What is a Human Being?: A Heideggerian View

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Cambridge University Press, Jul 28, 1995 - Philosophy - 262 pages
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This broad, ambitious study is about human nature--treated in a way quite different from the scientific account that influences so much of contemporary philosophy. Drawing on certain basic ideas of Heidegger, the author presents an alternative to the debate waged between dualists and materialists in the philosophy of mind that involves reconceiving the way we usually think about "mental" life. Olafson argues that familiar contrasts between the "physical" and the "psychological" break down under closer scrutiny. They need to be replaced by a conception of human being in which we are not entities compounded out of body and mind, but unitary entities that are distinguished by "having a world," which is very different from simply being a part of the world.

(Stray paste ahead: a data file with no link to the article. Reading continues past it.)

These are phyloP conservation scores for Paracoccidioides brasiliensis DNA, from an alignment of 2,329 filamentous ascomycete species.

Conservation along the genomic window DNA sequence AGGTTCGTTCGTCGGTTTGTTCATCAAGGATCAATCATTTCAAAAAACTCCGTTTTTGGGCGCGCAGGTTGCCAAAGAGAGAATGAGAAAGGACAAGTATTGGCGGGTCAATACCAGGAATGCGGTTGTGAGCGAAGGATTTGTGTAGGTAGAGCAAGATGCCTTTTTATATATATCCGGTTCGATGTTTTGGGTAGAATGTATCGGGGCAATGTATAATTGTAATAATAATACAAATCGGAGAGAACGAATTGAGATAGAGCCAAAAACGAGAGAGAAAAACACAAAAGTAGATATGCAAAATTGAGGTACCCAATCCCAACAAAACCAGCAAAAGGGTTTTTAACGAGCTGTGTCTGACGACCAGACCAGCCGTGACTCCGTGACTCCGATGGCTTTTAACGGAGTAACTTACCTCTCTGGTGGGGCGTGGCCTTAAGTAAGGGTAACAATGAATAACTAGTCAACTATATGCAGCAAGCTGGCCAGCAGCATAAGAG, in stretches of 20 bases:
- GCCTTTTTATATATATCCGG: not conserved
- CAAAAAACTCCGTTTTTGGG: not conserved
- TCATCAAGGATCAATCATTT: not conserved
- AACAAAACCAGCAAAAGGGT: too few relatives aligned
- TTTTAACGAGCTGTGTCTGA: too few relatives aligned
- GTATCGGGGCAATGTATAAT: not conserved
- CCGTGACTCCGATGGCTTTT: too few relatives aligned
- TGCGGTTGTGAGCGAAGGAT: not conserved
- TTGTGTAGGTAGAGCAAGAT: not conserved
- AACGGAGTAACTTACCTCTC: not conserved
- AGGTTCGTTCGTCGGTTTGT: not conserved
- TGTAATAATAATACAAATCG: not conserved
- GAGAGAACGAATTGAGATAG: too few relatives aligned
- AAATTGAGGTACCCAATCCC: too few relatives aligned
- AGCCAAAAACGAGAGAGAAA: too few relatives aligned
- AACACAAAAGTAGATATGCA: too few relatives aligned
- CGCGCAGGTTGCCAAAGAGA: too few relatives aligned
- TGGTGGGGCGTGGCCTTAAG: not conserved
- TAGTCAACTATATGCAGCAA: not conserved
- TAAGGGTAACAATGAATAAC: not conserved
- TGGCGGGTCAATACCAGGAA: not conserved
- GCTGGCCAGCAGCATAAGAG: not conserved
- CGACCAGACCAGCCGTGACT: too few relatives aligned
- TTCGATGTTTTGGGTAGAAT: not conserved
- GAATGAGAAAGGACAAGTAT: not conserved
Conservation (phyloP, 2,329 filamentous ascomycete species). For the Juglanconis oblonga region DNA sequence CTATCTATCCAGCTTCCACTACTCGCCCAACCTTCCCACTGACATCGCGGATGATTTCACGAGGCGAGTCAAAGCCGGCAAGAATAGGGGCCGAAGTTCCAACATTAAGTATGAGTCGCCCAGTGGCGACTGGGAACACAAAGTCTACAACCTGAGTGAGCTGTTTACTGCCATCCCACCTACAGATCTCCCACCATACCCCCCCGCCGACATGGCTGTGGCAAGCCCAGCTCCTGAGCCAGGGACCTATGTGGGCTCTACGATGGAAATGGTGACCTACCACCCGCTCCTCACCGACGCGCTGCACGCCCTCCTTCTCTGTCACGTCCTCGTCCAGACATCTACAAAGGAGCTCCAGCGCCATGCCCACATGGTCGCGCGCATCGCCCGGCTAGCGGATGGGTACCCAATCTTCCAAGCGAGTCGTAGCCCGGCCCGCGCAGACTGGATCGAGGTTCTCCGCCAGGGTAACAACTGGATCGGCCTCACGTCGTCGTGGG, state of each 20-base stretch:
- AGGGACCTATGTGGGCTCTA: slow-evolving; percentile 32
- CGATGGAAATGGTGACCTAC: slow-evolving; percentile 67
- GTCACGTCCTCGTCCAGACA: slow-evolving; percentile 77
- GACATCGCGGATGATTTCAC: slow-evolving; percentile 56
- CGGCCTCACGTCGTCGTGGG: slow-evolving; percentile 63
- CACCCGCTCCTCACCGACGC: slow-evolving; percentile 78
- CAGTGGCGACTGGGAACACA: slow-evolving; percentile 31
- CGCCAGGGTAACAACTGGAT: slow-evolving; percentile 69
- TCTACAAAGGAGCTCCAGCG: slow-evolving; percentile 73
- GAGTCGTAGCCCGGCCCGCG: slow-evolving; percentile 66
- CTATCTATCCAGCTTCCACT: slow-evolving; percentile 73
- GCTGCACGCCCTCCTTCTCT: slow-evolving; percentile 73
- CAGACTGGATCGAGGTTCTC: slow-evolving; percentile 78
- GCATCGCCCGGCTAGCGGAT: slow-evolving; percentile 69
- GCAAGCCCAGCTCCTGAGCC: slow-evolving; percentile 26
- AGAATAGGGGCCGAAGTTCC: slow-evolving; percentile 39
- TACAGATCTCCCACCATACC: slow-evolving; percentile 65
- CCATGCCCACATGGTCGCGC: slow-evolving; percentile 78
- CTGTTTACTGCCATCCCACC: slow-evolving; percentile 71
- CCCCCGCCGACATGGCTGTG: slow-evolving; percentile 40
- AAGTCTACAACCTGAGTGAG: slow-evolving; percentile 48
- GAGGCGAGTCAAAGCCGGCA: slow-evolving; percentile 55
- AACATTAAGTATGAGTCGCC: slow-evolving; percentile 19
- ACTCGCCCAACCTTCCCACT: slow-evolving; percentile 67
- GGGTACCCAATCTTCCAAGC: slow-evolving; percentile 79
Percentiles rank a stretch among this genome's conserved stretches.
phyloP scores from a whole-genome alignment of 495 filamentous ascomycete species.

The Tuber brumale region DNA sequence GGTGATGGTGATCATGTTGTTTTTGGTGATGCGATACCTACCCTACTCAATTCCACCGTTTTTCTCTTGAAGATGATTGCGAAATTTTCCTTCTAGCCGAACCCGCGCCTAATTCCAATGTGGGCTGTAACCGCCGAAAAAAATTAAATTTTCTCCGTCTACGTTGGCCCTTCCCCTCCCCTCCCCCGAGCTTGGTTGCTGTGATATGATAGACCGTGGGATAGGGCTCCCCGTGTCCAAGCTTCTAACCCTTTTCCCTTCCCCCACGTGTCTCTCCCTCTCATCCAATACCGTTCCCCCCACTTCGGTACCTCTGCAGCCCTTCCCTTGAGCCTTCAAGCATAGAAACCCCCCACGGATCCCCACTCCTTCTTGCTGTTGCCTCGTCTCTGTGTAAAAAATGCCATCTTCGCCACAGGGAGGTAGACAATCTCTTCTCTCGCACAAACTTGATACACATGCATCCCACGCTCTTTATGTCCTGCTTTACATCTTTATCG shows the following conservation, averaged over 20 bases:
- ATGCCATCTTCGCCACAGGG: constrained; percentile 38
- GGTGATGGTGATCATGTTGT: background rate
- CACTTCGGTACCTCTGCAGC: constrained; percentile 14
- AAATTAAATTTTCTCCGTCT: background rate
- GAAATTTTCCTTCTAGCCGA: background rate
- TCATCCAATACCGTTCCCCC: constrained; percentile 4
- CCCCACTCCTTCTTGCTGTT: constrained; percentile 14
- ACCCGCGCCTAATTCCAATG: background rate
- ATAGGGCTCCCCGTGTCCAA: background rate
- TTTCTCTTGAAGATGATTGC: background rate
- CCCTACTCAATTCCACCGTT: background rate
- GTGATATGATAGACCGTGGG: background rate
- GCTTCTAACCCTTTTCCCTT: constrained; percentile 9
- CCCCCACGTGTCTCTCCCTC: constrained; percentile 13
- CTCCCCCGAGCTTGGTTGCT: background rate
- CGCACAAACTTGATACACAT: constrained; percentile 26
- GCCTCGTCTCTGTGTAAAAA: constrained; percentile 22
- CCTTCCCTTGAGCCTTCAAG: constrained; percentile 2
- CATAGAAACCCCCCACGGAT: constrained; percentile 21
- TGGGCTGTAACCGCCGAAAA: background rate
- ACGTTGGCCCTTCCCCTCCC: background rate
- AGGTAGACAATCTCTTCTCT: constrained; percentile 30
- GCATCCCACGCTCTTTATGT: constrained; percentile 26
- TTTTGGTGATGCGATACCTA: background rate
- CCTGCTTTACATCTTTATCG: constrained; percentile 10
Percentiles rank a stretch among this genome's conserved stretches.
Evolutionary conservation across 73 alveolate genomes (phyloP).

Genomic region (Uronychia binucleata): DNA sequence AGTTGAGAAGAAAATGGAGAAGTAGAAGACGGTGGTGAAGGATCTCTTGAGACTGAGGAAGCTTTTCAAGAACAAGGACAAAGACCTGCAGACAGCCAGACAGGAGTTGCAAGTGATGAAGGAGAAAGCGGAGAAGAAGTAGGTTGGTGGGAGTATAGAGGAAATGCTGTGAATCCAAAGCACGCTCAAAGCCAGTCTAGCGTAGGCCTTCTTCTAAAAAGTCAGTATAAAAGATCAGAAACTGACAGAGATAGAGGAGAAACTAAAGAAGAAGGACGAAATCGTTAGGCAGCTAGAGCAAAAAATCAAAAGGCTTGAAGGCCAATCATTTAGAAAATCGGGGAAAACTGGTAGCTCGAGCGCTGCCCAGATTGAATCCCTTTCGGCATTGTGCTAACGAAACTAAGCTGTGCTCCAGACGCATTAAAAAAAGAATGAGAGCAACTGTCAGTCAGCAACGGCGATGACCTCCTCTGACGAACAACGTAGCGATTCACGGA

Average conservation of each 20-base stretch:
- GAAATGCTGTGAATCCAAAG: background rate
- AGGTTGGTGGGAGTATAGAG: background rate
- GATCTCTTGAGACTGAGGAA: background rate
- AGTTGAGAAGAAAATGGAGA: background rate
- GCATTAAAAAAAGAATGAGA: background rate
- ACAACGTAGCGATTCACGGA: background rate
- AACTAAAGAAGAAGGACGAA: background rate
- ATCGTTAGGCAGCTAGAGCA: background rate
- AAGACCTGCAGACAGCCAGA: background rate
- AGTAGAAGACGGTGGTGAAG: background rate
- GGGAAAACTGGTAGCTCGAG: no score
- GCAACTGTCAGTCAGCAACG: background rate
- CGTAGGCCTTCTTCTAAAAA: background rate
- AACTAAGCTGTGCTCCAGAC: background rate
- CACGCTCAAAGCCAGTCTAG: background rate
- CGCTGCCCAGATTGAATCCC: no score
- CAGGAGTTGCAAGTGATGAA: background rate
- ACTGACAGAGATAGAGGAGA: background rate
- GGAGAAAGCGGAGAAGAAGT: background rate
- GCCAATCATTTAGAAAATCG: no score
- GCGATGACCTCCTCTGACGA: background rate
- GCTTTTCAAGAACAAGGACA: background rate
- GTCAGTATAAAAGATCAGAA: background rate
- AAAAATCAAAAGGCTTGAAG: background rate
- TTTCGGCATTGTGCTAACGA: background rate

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Contents

Introduction
1
Inside and outside
16
Perception as presence
46
Presence and absence
87
Individuation
132
Polarity and agency
165
Bodies
198
The entity each of us is
227
Conclusion
254
Index
257
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